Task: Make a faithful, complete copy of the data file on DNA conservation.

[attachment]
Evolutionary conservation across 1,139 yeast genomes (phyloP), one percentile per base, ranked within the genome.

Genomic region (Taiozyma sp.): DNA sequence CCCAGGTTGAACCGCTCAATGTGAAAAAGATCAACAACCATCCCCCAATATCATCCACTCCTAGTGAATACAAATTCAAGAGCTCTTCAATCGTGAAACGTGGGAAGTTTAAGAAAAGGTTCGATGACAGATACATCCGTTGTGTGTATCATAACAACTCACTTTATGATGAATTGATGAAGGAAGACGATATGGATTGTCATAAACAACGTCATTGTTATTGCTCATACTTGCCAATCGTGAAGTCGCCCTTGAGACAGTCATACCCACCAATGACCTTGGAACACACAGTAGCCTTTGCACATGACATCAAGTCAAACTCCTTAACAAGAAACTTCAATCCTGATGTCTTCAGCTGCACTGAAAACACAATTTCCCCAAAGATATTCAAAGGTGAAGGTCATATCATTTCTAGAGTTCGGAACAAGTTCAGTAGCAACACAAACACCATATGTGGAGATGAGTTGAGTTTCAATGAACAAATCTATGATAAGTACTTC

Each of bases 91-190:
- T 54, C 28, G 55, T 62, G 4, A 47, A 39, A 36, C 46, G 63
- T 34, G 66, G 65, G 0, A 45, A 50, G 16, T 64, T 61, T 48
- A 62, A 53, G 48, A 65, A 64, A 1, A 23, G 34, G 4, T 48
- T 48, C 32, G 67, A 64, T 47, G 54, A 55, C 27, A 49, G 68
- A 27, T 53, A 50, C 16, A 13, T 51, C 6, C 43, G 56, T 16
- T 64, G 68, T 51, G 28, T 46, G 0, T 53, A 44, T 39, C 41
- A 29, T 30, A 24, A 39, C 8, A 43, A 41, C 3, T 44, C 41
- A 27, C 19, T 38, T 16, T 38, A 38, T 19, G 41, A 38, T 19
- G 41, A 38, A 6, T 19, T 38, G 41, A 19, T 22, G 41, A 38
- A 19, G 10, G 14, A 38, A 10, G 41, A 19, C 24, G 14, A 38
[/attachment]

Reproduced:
Evolutionary conservation across 1,139 yeast genomes (phyloP), one percentile per base, ranked within the genome.

Genomic region (Taiozyma sp.): DNA sequence CCCAGGTTGAACCGCTCAATGTGAAAAAGATCAACAACCATCCCCCAATATCATCCACTCCTAGTGAATACAAATTCAAGAGCTCTTCAATCGTGAAACGTGGGAAGTTTAAGAAAAGGTTCGATGACAGATACATCCGTTGTGTGTATCATAACAACTCACTTTATGATGAATTGATGAAGGAAGACGATATGGATTGTCATAAACAACGTCATTGTTATTGCTCATACTTGCCAATCGTGAAGTCGCCCTTGAGACAGTCATACCCACCAATGACCTTGGAACACACAGTAGCCTTTGCACATGACATCAAGTCAAACTCCTTAACAAGAAACTTCAATCCTGATGTCTTCAGCTGCACTGAAAACACAATTTCCCCAAAGATATTCAAAGGTGAAGGTCATATCATTTCTAGAGTTCGGAACAAGTTCAGTAGCAACACAAACACCATATGTGGAGATGAGTTGAGTTTCAATGAACAAATCTATGATAAGTACTTC

Each of bases 91-190:
- T 54, C 28, G 55, T 62, G 4, A 47, A 39, A 36, C 46, G 63
- T 34, G 66, G 65, G 0, A 45, A 50, G 16, T 64, T 61, T 48
- A 62, A 53, G 48, A 65, A 64, A 1, A 23, G 34, G 4, T 48
- T 48, C 32, G 67, A 64, T 47, G 54, A 55, C 27, A 49, G 68
- A 27, T 53, A 50, C 16, A 13, T 51, C 6, C 43, G 56, T 16
- T 64, G 68, T 51, G 28, T 46, G 0, T 53, A 44, T 39, C 41
- A 29, T 30, A 24, A 39, C 8, A 43, A 41, C 3, T 44, C 41
- A 27, C 19, T 38, T 16, T 38, A 38, T 19, G 41, A 38, T 19
- G 41, A 38, A 6, T 19, T 38, G 41, A 19, T 22, G 41, A 38
- A 19, G 10, G 14, A 38, A 10, G 41, A 19, C 24, G 14, A 38